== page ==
Showing 391 - 400 of 461 annotations tagged with the keyword "Parenthood"
Harry Potter and the Goblet of Fire is the fourth book in a planned series of seven (see annotation of Harry Potter and the Sorcerer's Stone for an introductory summary). Unlike previous books, this one opens with the murder of a Muggle, Frank Bryce, the elderly gardener for the Riddle estate--a home where Tom Riddle Sr. and his elderly parents had been found dead many years before. Voldemort, although still weak and requiring much assistance from his simpering servant Wormtail and his snake Nagini, is positioning himself for a return to full power.
Harry's distinctive scar is burning with pain as he awakes from a dream of the previous scene. This scar had hurt once before, in book one, when Voldemort was on Hogwarts property. Harry alerts his godfather via owl post and joins the Dursleys for breakfast. Breakfast is meager because Dudley, always obese and obnoxious, has now grown to outrageous proportions and is on the diet ordered by his school nurse. His mother, to make him feel better, puts everyone on the same diet. Harry is once again saved from the Dursleys by the Weasley family, although Dudley and his appetite are the objects of a prank by the Weasley twins.
Arthur Weasley (the father) who works for the Ministry of Magic in the Misuse of Muggle Artifacts Office has secured top notch tickets for all to attend the World Quidditch Cup. This fantastic event is marred by the appearance of signs of support for Voldemort by his followers, the Death Eaters, and Arthur hurries home with his charges in tow via Portkey transit.
Harry, now fourteen, enters Hogwarts for his fourth year. This year is different for all of the students due to the resurrection of the Triwizard Tournament, a dangerous international competition for a selected champion from each of three schools, Durmstrang, Beauxbatons, and Hogwarts. Although underage, Harry is selected by the Goblet as an extra competitor from Hogwarts. Everyone is concerned for the competitors' safety (the famous Viktor Krum, the enticing Fleur Delacour, and the decent Cedric Diggory). In particular, Harry's life is in danger from suspected foul play.
Adolescent love, the nastiness of poison-pen reporter Rita Skeeter, the ever-vigilant nature of Mad-Eye Moody (an Auror who caught Death Eaters in the past and who now teaches Defense Against the Dark Arts), spells that cause loss of control, excruciating pain or death, enslavement of house-elves, money, and variable degrees of professionalism by members of the Ministry of Magic, such as Cornelius Fudge, Bartemius Crouch, officious Percy Weasley, and Ludo Bagman are some of the themes and subplots in the novel. The traumatic end to the competition and follow-up lead Harry to witness and participate in some horrific events. Dumbledore, however, refuses to allow Harry to bottle-up the experience--Dumbledore understands that talk, openness, support, and rest are the first steps towards healing.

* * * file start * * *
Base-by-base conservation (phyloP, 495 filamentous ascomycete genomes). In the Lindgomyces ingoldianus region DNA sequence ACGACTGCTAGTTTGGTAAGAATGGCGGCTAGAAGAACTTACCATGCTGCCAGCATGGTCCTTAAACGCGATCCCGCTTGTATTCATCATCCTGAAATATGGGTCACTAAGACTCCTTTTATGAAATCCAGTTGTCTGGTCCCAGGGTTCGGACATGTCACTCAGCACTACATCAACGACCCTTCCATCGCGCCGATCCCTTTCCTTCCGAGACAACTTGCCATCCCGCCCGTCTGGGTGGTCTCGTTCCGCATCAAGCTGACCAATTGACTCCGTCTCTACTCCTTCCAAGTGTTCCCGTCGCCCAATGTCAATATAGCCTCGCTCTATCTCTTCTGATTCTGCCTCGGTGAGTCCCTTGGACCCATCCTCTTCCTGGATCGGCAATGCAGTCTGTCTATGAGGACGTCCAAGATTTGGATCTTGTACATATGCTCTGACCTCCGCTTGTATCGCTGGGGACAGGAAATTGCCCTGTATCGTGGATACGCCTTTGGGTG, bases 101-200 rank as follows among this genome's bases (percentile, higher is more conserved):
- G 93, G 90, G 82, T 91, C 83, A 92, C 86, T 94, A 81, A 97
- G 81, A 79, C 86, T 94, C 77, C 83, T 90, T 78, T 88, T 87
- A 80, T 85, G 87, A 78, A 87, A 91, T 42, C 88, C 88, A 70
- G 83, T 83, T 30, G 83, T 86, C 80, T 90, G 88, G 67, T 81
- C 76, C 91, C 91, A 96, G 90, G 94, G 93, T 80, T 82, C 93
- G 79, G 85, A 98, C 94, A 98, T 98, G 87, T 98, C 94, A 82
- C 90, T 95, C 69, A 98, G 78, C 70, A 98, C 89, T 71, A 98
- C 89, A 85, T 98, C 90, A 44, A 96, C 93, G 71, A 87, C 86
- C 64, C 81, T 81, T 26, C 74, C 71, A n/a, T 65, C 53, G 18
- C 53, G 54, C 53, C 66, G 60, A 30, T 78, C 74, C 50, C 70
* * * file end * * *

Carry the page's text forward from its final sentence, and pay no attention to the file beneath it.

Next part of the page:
Kate, a doctoral student, has chosen to move far away from the small town in which she grew up and in which her widowed mother (a school superintendent) and brother (an insurance man) still live. Kate's life is solitary, punctuated by unsatisfactory and transitory sexual relationships with men; she has headaches and wonders if "there were an agent in her body, a secret in her blood making ready to work against her" (p. 180).
While her mother disagrees with Kate's life choices, their long-distance relationship is sisterly, playful, and intimate. Kate sends her mother Valentine's Day cards, "a gesture of compensatory remembrance" since her father's death six years earlier (177). One year Kate forgets to send the card; soon after, her mother is suddenly hospitalized for tests that reveal a brain tumor.
Kate's brother insists that if she wants to come home, she must keep quiet about the likelihood of the tumor's malignance and the risk that the upcoming surgery will result in paralysis. He argues that their mother is terrified and that there is no point in making her more afraid. Kate objects to the concealment of the truth but complies unwillingly with her brother's request.
She gains permission to take her mother for a ten-minute walk outside, just time enough to take a ferris wheel ride. As their car reaches the top of the wheel, Kate is clearly upset. Her mother comforts her, saying, "I know all about it . . . I know what you haven't told me" (196).
Summary:In the title story of this collection, "Survival Rates," a husband's thyroid cancer appears to be a greater threat to his marriage than it does to his health. The young girl who survives an accident in "Jumping" ends up a casualty anyway. In "Howard Johnson's House," a plastic surgeon repairs a nine year old girl's nose after it is severely damaged by a dog bite. Even before the injury, however, the child's nose was hideous. When the surgeon gives her a cosmetically perfect nose, the girl's mother is not merely disappointed but outraged. Two girls must adapt to life after colon surgery in "Krista Had a Treble Clef Rose."
The title story, "In the Gloaming," recounts a mother's final weeks with her 33 year old son who is dying from AIDS. Janet realizes that "the enemy was part of Laird, and neither he nor she nor any of the doctors or experts or ministers could separate the two." (p. 29) He dies at home with his mother next to him.
"Home" depicts the struggle of an elderly woman in the early stages of Alzheimer's dementia who is being coerced by her family to live in a nursing home. She immediately understands that living there would essentially kill her.
In "Watch the Animals," Diana Frick is a wealthy animal lover who has no interest in human relationships. After being diagnosed with lung cancer, she refuses conventional treatment and continues to smoke cigarettes. Surrounded by her pets, she commits suicide by drug overdose but not before she has arranged new homes for all her animals.